Protein Interfaces in Signaling Regulated by Arginine Methylation

Science's STKE  15 Feb 2005:
Vol. 2005, Issue 271, pp. re2
DOI: 10.1126/stke.2712005re2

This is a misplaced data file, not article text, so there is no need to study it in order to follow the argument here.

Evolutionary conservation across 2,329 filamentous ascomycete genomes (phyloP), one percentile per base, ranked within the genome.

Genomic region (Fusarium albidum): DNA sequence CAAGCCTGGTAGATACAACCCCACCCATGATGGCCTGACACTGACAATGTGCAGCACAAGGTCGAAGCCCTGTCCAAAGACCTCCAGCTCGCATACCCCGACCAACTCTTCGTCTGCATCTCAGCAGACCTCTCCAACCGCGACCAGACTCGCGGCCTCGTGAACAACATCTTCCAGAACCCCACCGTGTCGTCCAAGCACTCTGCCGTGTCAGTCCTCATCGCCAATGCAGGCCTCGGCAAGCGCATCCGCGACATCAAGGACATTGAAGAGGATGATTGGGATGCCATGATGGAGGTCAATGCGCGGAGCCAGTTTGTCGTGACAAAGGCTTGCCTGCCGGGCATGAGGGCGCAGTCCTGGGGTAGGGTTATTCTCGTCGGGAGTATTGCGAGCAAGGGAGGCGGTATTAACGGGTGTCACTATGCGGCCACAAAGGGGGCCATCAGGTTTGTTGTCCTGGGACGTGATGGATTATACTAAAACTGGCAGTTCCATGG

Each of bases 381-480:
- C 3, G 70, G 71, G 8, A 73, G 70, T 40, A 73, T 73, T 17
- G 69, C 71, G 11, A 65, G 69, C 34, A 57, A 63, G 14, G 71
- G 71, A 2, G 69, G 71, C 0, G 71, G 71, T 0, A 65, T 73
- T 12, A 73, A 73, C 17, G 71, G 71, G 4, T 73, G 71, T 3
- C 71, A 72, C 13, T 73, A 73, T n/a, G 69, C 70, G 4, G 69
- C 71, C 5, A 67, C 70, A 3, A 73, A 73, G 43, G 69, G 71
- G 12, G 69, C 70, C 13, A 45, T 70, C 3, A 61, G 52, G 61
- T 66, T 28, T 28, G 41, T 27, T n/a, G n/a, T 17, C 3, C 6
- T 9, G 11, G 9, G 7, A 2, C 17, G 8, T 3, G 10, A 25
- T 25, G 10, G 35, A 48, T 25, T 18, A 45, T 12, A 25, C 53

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Posttranslational modifications are well-known effectors of signal transduction. Arginine methylation is a covalent modification that results in the addition of methyl groups to the nitrogen atoms of the arginine side chains. A probable role of arginine methylation in signal transduction is emerging with the identification of new arginine-methylated proteins. However, the functional consequences of arginine methylation and its mode of regulation remain unknown. The identification of the protein arginine methyltransferase family and the development of methylarginine-specific antibodies have raised renewed interest in this modification during the last decade. Arginine methylation was mainly observed on abundant proteins such as RNA-binding proteins and histones, but recent advances have revealed a plethora of arginine-methylated proteins implicated in a variety of cellular processes, including signaling by interferon and cytokines, and in T cell signaling. We discuss these recent advances and the role of arginine methylation in signal transduction.

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